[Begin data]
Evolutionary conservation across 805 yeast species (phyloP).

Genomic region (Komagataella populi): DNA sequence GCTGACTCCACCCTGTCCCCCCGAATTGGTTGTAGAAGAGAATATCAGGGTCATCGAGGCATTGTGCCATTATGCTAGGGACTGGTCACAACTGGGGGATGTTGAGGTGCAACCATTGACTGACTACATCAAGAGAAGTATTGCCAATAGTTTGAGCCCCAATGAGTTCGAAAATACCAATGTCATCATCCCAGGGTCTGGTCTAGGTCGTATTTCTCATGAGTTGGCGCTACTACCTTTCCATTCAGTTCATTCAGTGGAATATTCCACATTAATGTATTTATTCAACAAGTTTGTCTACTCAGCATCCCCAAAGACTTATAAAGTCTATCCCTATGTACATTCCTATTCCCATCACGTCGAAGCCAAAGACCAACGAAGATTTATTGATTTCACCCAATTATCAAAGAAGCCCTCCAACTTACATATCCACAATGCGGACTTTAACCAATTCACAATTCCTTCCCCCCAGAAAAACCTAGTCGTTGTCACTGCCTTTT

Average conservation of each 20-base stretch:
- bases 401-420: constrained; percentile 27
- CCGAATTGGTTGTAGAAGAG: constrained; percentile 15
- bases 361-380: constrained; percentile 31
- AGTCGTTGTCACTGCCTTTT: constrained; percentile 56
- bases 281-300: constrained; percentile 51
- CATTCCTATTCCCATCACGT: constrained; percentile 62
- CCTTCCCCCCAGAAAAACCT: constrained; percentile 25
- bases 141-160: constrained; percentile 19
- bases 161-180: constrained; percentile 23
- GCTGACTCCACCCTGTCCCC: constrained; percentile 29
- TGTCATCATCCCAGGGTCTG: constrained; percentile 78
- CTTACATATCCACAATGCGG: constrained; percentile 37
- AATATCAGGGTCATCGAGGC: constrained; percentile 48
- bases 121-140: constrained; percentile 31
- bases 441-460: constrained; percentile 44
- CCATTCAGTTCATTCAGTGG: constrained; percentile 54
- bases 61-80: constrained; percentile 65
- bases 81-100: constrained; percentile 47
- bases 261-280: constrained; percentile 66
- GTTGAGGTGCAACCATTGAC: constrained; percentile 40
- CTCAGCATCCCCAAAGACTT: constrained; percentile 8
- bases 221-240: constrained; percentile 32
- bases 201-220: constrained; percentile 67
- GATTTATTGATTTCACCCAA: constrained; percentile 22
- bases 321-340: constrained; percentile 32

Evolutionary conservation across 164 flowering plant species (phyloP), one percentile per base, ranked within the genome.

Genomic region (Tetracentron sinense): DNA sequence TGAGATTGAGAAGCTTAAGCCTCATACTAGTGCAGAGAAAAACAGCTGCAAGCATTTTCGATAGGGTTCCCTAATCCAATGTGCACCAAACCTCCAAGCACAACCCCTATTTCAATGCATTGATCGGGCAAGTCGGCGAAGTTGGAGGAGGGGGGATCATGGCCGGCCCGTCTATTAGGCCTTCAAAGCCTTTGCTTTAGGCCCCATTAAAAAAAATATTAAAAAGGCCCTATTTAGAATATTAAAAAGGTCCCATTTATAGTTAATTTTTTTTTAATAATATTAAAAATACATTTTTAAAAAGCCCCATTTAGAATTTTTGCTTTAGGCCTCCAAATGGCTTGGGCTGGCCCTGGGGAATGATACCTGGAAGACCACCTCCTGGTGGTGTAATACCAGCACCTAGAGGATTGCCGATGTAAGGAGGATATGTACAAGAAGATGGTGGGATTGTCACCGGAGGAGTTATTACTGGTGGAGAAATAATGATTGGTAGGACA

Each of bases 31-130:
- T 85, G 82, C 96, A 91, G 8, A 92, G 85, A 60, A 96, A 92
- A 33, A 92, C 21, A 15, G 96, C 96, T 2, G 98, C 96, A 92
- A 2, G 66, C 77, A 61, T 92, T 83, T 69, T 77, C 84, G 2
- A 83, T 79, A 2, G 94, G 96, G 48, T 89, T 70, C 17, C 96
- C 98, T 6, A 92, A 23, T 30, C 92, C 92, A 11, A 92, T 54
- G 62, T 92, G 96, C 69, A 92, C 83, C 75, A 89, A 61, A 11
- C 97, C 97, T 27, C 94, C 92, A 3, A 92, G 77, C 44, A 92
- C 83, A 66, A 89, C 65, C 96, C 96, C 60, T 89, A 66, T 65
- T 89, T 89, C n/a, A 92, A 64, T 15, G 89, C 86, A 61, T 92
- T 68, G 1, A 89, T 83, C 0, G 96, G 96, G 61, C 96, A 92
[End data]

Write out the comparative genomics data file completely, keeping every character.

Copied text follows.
Evolutionary conservation across 805 yeast species (phyloP).

Genomic region (Komagataella populi): DNA sequence GCTGACTCCACCCTGTCCCCCCGAATTGGTTGTAGAAGAGAATATCAGGGTCATCGAGGCATTGTGCCATTATGCTAGGGACTGGTCACAACTGGGGGATGTTGAGGTGCAACCATTGACTGACTACATCAAGAGAAGTATTGCCAATAGTTTGAGCCCCAATGAGTTCGAAAATACCAATGTCATCATCCCAGGGTCTGGTCTAGGTCGTATTTCTCATGAGTTGGCGCTACTACCTTTCCATTCAGTTCATTCAGTGGAATATTCCACATTAATGTATTTATTCAACAAGTTTGTCTACTCAGCATCCCCAAAGACTTATAAAGTCTATCCCTATGTACATTCCTATTCCCATCACGTCGAAGCCAAAGACCAACGAAGATTTATTGATTTCACCCAATTATCAAAGAAGCCCTCCAACTTACATATCCACAATGCGGACTTTAACCAATTCACAATTCCTTCCCCCCAGAAAAACCTAGTCGTTGTCACTGCCTTTT

Average conservation of each 20-base stretch:
- bases 401-420: constrained; percentile 27
- CCGAATTGGTTGTAGAAGAG: constrained; percentile 15
- bases 361-380: constrained; percentile 31
- AGTCGTTGTCACTGCCTTTT: constrained; percentile 56
- bases 281-300: constrained; percentile 51
- CATTCCTATTCCCATCACGT: constrained; percentile 62
- CCTTCCCCCCAGAAAAACCT: constrained; percentile 25
- bases 141-160: constrained; percentile 19
- bases 161-180: constrained; percentile 23
- GCTGACTCCACCCTGTCCCC: constrained; percentile 29
- TGTCATCATCCCAGGGTCTG: constrained; percentile 78
- CTTACATATCCACAATGCGG: constrained; percentile 37
- AATATCAGGGTCATCGAGGC: constrained; percentile 48
- bases 121-140: constrained; percentile 31
- bases 441-460: constrained; percentile 44
- CCATTCAGTTCATTCAGTGG: constrained; percentile 54
- bases 61-80: constrained; percentile 65
- bases 81-100: constrained; percentile 47
- bases 261-280: constrained; percentile 66
- GTTGAGGTGCAACCATTGAC: constrained; percentile 40
- CTCAGCATCCCCAAAGACTT: constrained; percentile 8
- bases 221-240: constrained; percentile 32
- bases 201-220: constrained; percentile 67
- GATTTATTGATTTCACCCAA: constrained; percentile 22
- bases 321-340: constrained; percentile 32

Evolutionary conservation across 164 flowering plant species (phyloP), one percentile per base, ranked within the genome.

Genomic region (Tetracentron sinense): DNA sequence TGAGATTGAGAAGCTTAAGCCTCATACTAGTGCAGAGAAAAACAGCTGCAAGCATTTTCGATAGGGTTCCCTAATCCAATGTGCACCAAACCTCCAAGCACAACCCCTATTTCAATGCATTGATCGGGCAAGTCGGCGAAGTTGGAGGAGGGGGGATCATGGCCGGCCCGTCTATTAGGCCTTCAAAGCCTTTGCTTTAGGCCCCATTAAAAAAAATATTAAAAAGGCCCTATTTAGAATATTAAAAAGGTCCCATTTATAGTTAATTTTTTTTTAATAATATTAAAAATACATTTTTAAAAAGCCCCATTTAGAATTTTTGCTTTAGGCCTCCAAATGGCTTGGGCTGGCCCTGGGGAATGATACCTGGAAGACCACCTCCTGGTGGTGTAATACCAGCACCTAGAGGATTGCCGATGTAAGGAGGATATGTACAAGAAGATGGTGGGATTGTCACCGGAGGAGTTATTACTGGTGGAGAAATAATGATTGGTAGGACA

Each of bases 31-130:
- T 85, G 82, C 96, A 91, G 8, A 92, G 85, A 60, A 96, A 92
- A 33, A 92, C 21, A 15, G 96, C 96, T 2, G 98, C 96, A 92
- A 2, G 66, C 77, A 61, T 92, T 83, T 69, T 77, C 84, G 2
- A 83, T 79, A 2, G 94, G 96, G 48, T 89, T 70, C 17, C 96
- C 98, T 6, A 92, A 23, T 30, C 92, C 92, A 11, A 92, T 54
- G 62, T 92, G 96, C 69, A 92, C 83, C 75, A 89, A 61, A 11
- C 97, C 97, T 27, C 94, C 92, A 3, A 92, G 77, C 44, A 92
- C 83, A 66, A 89, C 65, C 96, C 96, C 60, T 89, A 66, T 65
- T 89, T 89, C n/a, A 92, A 64, T 15, G 89, C 86, A 61, T 92
- T 68, G 1, A 89, T 83, C 0, G 96, G 96, G 61, C 96, A 92